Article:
A Salem Mother

A poem by Theodosia Garrison


They whisper at my very gate,
These clacking gossips every one,
"We saw them in the wood of late,
Her and the widow's son;
The horses at the forge may wait,
The wool may go unspun."

I spread the food he loves the best,
I light the lamp when day is done,
Yet still he stays another's guest--
Oh, my one son, my son.
I would it burned in mine own breast
The spell he may not shun.

She hath bewitched him with her eyes.
(No goodly maid hath eyes as bright.)
Pale in the morn I watch him rise,
As one who wanders far by night.
The gossips whisper and surmise--
I hide me from the light.


Her hair is yellow as the corn,
Her eyes are bluer than the sky;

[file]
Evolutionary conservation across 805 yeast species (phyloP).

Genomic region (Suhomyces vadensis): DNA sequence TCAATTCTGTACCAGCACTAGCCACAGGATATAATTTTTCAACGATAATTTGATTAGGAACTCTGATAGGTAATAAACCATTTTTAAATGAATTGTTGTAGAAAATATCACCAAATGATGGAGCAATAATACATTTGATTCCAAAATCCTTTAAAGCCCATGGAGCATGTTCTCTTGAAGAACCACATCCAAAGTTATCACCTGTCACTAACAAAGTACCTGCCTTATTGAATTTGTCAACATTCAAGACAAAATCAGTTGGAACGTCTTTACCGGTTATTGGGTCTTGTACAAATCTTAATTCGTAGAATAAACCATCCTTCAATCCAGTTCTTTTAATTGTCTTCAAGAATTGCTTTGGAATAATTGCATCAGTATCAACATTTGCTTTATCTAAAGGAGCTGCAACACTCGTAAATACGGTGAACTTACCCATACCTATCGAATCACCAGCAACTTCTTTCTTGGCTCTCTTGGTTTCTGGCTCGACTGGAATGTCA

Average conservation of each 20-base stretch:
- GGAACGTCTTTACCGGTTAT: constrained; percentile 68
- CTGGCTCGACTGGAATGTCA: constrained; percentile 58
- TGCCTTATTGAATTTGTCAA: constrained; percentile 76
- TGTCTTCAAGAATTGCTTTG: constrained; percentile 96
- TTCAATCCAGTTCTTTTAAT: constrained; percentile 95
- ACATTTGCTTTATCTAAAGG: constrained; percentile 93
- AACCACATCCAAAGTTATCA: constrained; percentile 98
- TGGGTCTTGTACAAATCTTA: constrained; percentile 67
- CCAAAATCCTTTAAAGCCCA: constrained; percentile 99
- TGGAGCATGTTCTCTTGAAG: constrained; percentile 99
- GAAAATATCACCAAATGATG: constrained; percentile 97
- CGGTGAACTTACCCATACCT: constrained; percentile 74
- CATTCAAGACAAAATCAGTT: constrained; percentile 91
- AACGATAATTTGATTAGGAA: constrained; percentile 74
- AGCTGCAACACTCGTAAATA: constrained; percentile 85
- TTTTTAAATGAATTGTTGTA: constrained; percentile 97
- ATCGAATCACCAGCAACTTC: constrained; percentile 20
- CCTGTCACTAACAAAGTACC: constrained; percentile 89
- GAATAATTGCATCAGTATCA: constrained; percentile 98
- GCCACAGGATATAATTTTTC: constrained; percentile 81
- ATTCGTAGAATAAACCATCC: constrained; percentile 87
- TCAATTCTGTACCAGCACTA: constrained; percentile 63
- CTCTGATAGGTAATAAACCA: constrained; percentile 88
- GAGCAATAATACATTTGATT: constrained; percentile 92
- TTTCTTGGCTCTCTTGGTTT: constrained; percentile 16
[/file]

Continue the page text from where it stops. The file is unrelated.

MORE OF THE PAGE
Behind the casement yester-morn,
I watched her passing by.
My son not yet had broken bread,
Yet from the table did he rise,
She said no word nor turned her head,
What then the spell that bade him stir,
Nor heeding any word I said,
Put by my hands and follow her.


He was so strong and wise and good--
Was there no other she might take,
Nor other mothers' hearts to break?

What though she bade the harvest fail,
What though she willed the cattle die,
So my son's soul was spared thereby.

My cattle fill the pasture-land,
The ripe fruit thickens on the tree,
My son, my son is lost to me.


They burned a witch in our town,
On hangman's hill to-day;
And black the ashes drifted down,
Ashes black and grey,
Not white like those o' martyred folk
Whose souls are clean as they.

They burned a witch in our town,
Upon a windy hill,
For that she made the wells sink down
And wrought a young man ill,
The smoke rose black against the sky,
And hangs before it still.

They burned a witch in our town,
And sure they did but right,
And yet I would the rain could drown
That blackened hill from sight,
And some great wind might drive that cloud
'Twixt God and me this night.

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